JUST FORGET IT


  • — Mary A. LaClair

358 words

When the boss, who was over my boss, called me into his office I was curious but not fearful.  I had done nothing wrong and I knew how to stand up to something wrong should it be suggested.

“I’m looking at how you reconciled this accounting, and I really think it is right, but I’m not understanding how you arrived at it.”

I was better at math than most my age. My first job out of business school was in an accounts payable division of a local manufacturing plant. When a wholesaler made a payment on their account it was my job to reconcile it to invoices and figure interest on any late payments over thirty days.

This particular account was a rather large wholesaler. Reconciling this particular account could be intimidating. Having done it, I remembered for months how it was done, so that I could explain it if questioned.  Months went by, and hearing nothing, had decided it was understood.

When called into his office at that time, this was the matter which was brought up.

“You know, sir, I remembered that solution for quite awhile because I thought it might be questioned, and when it wasn’t brought up, I figured it was understood by the higher ups, and I just decided to forget it.”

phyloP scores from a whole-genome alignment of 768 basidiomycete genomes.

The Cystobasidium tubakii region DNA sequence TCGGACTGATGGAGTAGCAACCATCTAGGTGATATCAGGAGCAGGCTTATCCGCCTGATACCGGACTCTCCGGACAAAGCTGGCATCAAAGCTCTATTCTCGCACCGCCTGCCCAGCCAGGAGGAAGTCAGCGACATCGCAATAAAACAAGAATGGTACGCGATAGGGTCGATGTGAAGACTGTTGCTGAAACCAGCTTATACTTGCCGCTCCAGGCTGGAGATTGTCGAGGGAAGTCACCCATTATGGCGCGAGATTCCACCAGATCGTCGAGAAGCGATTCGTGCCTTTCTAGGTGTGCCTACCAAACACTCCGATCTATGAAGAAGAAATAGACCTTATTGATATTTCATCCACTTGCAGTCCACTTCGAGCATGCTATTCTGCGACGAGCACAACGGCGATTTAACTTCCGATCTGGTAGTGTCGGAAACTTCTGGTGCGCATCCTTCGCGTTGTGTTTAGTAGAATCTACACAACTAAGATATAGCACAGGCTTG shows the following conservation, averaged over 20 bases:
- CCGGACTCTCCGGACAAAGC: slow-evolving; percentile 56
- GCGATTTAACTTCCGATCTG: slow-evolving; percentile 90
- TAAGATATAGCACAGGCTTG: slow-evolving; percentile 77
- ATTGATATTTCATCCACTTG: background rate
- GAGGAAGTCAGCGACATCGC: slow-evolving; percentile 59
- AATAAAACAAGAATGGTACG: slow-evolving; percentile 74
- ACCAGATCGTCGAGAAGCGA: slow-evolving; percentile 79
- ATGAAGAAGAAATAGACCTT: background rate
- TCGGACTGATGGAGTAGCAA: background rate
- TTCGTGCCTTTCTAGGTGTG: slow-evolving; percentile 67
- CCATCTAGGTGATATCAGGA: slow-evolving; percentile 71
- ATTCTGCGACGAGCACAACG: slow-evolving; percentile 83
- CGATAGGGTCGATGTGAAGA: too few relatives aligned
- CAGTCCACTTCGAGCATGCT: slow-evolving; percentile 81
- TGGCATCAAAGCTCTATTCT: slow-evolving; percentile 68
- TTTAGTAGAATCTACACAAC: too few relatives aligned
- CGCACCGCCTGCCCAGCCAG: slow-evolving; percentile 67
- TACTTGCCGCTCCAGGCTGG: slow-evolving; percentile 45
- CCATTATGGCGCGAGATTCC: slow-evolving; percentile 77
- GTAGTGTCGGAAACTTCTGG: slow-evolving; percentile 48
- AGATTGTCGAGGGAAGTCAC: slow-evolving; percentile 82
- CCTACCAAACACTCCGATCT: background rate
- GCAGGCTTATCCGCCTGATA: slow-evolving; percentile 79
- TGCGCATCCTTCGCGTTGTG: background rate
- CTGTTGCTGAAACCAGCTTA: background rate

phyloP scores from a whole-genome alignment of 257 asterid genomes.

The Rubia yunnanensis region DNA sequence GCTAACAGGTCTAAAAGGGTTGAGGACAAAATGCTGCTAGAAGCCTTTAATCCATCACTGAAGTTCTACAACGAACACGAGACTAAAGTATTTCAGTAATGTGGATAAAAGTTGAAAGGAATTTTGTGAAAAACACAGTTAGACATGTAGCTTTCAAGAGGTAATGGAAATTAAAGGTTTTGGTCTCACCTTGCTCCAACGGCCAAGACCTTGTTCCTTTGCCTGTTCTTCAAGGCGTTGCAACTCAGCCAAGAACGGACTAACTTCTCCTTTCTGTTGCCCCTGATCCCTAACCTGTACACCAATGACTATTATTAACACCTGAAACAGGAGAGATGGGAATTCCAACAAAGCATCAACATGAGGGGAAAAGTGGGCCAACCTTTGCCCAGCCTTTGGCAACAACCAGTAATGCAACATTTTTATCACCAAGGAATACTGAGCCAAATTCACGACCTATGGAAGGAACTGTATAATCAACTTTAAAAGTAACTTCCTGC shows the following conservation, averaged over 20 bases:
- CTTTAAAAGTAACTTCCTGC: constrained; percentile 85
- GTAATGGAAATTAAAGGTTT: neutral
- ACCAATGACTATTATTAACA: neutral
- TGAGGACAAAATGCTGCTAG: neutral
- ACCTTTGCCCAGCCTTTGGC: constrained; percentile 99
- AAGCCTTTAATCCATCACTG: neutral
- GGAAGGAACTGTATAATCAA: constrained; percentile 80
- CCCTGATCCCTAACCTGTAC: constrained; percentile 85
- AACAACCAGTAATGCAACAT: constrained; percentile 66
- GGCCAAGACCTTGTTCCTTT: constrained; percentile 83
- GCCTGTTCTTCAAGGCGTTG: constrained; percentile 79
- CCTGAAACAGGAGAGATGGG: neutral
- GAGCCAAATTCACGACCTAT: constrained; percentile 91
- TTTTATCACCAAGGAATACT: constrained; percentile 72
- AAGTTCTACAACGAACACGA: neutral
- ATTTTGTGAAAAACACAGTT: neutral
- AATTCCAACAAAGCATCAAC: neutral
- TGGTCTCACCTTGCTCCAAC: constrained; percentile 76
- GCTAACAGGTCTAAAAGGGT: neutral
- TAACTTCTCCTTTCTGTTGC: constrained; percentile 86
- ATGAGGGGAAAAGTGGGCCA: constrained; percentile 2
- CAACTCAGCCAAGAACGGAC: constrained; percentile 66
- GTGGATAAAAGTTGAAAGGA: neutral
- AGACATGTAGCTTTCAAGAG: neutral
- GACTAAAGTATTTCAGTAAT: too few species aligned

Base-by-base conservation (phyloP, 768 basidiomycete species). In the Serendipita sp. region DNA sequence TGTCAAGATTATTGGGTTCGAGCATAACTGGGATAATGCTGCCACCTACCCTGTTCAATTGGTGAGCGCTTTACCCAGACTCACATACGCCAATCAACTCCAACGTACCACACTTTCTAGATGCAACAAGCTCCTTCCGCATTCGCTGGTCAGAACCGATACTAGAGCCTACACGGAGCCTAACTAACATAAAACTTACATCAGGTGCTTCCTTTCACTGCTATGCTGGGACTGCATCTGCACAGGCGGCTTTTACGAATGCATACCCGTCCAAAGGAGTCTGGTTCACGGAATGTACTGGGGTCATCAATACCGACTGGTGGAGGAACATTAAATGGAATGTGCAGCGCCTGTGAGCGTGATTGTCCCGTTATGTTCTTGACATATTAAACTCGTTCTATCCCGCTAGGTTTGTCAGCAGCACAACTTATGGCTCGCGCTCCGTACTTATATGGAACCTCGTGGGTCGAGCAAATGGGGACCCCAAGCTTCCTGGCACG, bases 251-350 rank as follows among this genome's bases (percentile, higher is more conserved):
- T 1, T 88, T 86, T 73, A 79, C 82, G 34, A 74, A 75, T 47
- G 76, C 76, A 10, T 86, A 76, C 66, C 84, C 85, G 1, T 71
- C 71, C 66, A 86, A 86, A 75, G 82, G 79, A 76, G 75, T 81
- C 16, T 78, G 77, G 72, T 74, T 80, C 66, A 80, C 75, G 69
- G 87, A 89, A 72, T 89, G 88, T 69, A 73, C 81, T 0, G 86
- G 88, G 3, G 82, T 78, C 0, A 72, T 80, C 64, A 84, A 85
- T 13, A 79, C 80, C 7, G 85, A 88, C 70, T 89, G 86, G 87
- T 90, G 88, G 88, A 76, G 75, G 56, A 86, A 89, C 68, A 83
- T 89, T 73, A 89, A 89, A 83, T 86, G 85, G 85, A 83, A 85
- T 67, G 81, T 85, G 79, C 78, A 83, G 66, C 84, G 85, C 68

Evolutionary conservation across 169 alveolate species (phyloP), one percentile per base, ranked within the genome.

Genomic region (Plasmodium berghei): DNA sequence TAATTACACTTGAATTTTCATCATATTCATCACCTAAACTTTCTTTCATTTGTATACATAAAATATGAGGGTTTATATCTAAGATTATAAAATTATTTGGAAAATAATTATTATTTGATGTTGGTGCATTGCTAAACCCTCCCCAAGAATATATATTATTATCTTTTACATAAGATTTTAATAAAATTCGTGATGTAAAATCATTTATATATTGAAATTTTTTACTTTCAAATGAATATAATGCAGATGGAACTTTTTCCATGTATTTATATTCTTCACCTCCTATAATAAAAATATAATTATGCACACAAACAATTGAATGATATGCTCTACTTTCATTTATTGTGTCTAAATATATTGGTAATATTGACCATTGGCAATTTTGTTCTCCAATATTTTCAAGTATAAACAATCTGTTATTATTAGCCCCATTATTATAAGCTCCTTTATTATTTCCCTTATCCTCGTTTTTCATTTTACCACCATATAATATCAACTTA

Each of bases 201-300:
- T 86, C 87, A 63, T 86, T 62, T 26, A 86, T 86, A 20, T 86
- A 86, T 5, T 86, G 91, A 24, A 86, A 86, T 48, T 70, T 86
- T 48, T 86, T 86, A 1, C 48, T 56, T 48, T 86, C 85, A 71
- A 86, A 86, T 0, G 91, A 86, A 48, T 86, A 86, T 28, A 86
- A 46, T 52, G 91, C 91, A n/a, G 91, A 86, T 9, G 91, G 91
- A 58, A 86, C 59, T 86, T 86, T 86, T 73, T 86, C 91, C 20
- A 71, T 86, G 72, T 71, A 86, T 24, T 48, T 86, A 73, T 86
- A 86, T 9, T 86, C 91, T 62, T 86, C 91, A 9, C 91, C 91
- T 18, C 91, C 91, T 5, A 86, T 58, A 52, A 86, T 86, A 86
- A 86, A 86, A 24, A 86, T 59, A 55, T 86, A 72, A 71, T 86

“You ‘just decided’ to forget it?”

“Yes, sir.”

As I sat there quietly, he was contemplative and silent for what seemed a few minutes. 

“Tell me, how is it possible for one to make a decision to “just forget”?

“….by not rehearsing it in your mind…” , I said.   And that is what I had done. I had rehearsed that solution to the math problem in my mind to keep it alive for an explanation, when necessary.

“Hmmm, ….just forget by not rehearsing it in your mind…???!”

“Yes.”

Silence.

“You are free to go. And,…by the way, …thank you!”. And then more quietly, more to himself as I left, “Yes, thank you.”

I had the distinct feeling that he was mentally applying that to something other than reconciling an accounts payable account.

— end —

P.S. I was almost sorry I didn’t get the chance to show my math skills. But I don’t bemoan the fact. I ‘just forget it’ …by “not rehearsing it in my mind,”   …and trusting God to turn it to  good.

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